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Dispatches from a Pandemic: ‘We had everything in our favor’: Ireland is a test case on how NOT to battle COVID-19 — senior government figures resign

DUBLIN — Do as I say, not as I do.

That appears to be the message from some senior government figures in Ireland who have told the public not to congregate in crowds, especially indoors, and to avoid traveling abroad for purposes other than emergencies or essential work reasons.

Minister for Agriculture Dara Calleary and deputy chairperson of the Senate Jerry Buttimer resigned Friday morning after their attendance at an 80-person golf-society dinner, which directly contravened government guidelines on social distancing.

The event took place one day after the government issued stricter guidance to prevent the spread of COVID-19, capping outdoor private gatherings at 15 people and limiting indoor events to six people, unless an exemption was granted by the Department of Culture, Heritage and the Gaeltacht.

The dinner was held at a hotel in County Galway, in the west of Ireland, to mark the 50th anniversary of the Oireachtas Golf Society. “Oireachtas” is Gaelic for Irish Parliament, which comprises Dáil Éireann (the lower house) and Seanad Éireann (the upper house) and the Oireachtas Committees.

‘Small-town thinking like this has been a major slap for me, and many like me, who have observed all of the restrictions, who didn’t hug their parents or see their parents for months.’

— Breffni Burke, a public-relations consultant

Ireland’s European Union commissioner Phil Hogan and Supreme Court justice and former attorney general Séamus Wolfe also attended the Aug. 19 dinner. The presence of senior figures in politics and law has angered people who have lost income and jobs during the pandemic.

“People all over the country have made very difficult personal sacrifices in their family lives and in their business to comply with COVID regulations,” Calleary, the now-former Minister for Agriculture, said before his resignation. “This event should not have gone ahead in the manner it did.”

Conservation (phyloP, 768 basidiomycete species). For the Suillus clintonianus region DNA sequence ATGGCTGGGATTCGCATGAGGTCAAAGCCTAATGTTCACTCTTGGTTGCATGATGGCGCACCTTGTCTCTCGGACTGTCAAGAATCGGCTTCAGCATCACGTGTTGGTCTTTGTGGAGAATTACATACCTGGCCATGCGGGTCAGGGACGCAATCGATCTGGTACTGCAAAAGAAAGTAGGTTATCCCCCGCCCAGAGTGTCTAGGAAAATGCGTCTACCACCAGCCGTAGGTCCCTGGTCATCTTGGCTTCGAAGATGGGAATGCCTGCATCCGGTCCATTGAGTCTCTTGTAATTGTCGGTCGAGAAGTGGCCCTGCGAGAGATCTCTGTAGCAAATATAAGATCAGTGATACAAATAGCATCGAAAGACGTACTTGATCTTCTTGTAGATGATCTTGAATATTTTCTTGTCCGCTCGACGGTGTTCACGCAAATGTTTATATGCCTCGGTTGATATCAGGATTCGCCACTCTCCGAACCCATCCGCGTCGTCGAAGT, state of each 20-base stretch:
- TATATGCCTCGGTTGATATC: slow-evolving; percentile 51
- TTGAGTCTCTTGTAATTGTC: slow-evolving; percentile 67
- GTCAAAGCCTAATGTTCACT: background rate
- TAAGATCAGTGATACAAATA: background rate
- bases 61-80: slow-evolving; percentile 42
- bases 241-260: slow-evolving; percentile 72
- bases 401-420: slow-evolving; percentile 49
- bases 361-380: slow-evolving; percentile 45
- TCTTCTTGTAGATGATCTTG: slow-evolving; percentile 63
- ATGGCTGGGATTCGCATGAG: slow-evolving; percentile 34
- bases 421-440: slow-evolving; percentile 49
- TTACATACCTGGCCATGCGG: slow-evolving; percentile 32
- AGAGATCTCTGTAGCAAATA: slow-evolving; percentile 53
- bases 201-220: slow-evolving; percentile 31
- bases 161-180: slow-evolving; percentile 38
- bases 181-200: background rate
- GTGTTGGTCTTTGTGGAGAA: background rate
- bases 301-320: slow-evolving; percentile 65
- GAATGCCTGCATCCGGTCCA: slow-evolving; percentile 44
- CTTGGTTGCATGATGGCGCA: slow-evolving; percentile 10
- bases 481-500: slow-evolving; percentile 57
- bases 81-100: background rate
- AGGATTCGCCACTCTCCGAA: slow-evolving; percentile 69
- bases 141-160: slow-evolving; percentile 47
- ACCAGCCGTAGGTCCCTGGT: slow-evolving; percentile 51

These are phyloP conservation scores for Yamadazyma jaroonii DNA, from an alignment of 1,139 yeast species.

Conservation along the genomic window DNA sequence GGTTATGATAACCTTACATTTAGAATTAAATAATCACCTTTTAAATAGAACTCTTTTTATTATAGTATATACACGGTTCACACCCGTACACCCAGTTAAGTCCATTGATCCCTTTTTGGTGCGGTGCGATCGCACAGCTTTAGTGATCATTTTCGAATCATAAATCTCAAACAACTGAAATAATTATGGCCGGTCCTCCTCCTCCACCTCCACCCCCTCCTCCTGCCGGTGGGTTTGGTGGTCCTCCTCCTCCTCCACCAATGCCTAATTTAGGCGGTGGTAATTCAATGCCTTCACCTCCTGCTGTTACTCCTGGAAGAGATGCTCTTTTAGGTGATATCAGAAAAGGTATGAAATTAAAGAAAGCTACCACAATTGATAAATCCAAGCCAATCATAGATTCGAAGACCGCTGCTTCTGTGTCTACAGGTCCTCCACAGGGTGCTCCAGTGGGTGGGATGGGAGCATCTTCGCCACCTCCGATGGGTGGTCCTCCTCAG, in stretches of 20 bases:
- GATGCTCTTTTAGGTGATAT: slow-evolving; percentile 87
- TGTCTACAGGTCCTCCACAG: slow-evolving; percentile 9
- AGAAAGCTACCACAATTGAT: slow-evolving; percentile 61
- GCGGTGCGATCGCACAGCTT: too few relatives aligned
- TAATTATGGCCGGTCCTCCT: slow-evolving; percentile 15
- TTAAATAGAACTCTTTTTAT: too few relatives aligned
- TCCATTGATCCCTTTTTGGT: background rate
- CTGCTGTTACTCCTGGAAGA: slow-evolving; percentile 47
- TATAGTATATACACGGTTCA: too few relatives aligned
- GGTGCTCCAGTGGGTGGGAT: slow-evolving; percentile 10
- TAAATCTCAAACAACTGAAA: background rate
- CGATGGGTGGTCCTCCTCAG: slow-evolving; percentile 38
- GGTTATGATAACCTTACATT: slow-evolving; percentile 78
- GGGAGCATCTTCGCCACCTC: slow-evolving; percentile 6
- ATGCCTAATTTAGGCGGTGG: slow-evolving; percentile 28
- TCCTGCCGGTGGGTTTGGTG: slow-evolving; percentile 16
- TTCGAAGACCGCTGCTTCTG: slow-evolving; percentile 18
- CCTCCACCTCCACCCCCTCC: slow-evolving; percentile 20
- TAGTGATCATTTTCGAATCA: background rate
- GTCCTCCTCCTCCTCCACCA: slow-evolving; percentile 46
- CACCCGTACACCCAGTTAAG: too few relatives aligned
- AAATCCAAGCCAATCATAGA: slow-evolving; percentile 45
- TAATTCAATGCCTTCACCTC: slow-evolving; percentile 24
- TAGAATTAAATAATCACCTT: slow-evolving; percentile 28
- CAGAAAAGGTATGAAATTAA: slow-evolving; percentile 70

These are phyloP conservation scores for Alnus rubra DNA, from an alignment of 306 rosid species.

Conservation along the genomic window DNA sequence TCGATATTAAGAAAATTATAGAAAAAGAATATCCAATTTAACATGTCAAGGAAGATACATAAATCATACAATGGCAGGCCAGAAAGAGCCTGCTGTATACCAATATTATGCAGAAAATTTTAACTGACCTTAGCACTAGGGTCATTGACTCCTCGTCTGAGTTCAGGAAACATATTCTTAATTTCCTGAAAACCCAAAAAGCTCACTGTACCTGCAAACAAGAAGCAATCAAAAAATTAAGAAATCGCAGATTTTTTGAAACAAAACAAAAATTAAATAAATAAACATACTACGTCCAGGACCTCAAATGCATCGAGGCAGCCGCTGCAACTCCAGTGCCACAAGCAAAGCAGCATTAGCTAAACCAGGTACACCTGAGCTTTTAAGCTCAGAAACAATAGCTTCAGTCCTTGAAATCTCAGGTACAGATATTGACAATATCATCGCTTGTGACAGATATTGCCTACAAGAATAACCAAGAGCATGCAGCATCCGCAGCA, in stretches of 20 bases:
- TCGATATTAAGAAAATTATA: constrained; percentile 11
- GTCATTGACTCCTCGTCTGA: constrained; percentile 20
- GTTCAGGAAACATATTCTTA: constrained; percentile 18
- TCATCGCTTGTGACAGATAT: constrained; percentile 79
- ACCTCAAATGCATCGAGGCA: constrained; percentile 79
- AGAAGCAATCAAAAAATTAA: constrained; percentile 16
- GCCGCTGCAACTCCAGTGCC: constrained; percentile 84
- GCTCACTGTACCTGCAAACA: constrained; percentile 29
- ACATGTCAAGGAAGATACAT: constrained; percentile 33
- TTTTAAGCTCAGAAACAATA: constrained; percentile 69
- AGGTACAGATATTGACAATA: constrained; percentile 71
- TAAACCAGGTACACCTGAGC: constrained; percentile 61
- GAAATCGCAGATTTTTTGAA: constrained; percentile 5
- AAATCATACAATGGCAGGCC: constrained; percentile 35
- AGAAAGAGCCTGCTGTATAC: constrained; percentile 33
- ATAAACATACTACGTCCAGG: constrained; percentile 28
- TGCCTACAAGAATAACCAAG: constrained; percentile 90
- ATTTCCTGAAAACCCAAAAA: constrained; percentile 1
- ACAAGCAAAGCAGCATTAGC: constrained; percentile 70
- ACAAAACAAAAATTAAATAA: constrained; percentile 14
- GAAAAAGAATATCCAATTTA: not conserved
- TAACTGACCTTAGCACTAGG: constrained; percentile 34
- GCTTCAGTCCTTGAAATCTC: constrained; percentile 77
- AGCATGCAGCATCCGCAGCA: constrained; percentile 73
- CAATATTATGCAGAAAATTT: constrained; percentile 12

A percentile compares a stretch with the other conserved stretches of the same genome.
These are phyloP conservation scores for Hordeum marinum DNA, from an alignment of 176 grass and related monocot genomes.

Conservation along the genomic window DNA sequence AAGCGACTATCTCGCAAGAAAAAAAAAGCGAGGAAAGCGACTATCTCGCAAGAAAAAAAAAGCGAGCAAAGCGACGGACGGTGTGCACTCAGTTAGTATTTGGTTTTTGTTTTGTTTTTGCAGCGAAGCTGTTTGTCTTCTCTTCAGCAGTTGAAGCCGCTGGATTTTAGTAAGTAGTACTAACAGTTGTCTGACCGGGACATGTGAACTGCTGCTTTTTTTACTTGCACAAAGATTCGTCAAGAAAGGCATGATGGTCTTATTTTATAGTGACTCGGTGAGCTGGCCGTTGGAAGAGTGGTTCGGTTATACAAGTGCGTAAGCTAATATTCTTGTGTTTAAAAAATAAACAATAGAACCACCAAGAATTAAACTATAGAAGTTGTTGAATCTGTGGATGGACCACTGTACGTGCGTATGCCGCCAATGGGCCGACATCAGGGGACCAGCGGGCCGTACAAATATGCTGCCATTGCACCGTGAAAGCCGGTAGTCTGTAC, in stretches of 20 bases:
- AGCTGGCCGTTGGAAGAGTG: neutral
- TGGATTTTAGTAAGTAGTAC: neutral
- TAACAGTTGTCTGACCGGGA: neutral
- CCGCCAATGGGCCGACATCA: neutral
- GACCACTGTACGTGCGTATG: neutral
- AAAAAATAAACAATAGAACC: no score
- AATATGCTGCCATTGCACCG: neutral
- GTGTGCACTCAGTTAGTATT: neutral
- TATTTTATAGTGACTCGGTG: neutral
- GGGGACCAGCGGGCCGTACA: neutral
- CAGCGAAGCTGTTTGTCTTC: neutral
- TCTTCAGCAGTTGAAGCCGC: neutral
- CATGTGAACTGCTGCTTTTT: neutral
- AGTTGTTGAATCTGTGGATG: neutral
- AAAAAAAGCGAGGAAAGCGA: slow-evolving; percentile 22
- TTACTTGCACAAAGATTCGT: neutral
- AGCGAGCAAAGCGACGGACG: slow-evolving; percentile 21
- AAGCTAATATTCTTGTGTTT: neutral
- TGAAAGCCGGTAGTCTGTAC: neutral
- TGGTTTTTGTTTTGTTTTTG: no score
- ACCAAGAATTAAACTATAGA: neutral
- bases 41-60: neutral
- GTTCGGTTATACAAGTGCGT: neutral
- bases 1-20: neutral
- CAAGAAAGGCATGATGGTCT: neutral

His actions were met with anger and disappointment. After his resignation, Calleary told Irish radio Friday: “Specifically in my letter of resignation I acknowledged front line workers and their families and public-health workers, the damage I’ve done to their work, unintentionally.”

Irish Prime Minister Micheál Martin told state broadcaster RTÉ Friday: “I think he showed leadership and accountability above all to the people by resigning.” But Mary Lou McDonald, leader of the opposition Sinn Féin party told RTÉ: “This is not a country club. It is a parliament.”

“Small-town thinking like this has been a major slap for me, and many like me, who have observed all of the restrictions, who didn’t hug their parents or see their parents for months,” Breffni Burke, a public-relations consultant, said. “There was too much emphasis on business over health.”

“We had everything in our favor at the beginning of this because we are an island. It would have taken nothing to enforce travel bans,” she said. “We didn’t take it. There are too many lobby groups and too many commercial interests. The government we have is trying to please everybody.”

“You can’t please anybody and keep a pandemic at bay,” Burke added. “There’s a movement in the medical community called “Zero COVID” and they are calling for a lockdown, but that won’t be popular. A good government will make unpopular decisions for the greater good of society.”

Jack McDermot, a Dublin-baed marketing and strategy consultant, said communication and messaging are important in this climate. “Done well from the top, it instills confidence and solidarity in the population,” he said. “Executed badly, it leads to confusion, anger and resentment.”

Writing in the Irish Times, Dr. Jack Lambert, a professor of medicine and infectious diseases at the University College Dublin School of Medicine, said, “Elimination of coronavirus in Ireland is a fantasy. It is a dream that will not be achieved in the immediate future.”

He said comparisons between New Zealand and Ireland should stop: “There are calls for Ireland to adopt a New Zealand model, but New Zealand is not a part of the European Union, and it does not share a common border with Northern Ireland. This model will not work for Ireland.”

Until last week, New Zealand had reported no new cases for 102 days. Ireland is a country on the northwest periphery of Europe, while New Zealand is located off the southeastern coast of Australia. Like the Republic of Ireland, New Zealand has a population of 4.9 million.

But Ireland shares a land border with the U.K. province of Northern Ireland, and people from there (including travelers from other countries who travel through Northern Ireland) are not required to quarantine for 14 days if they cross into the Republic from the six counties in the U.K. province.

Dispatches from a pandemic: Ireland is a nation of saints, scholars and the status quo.

When the sun shines in Ireland, it’s not unusual to hear someone say, ‘You could be in Italy right now.’ (Photo: Quentin Fottrell.)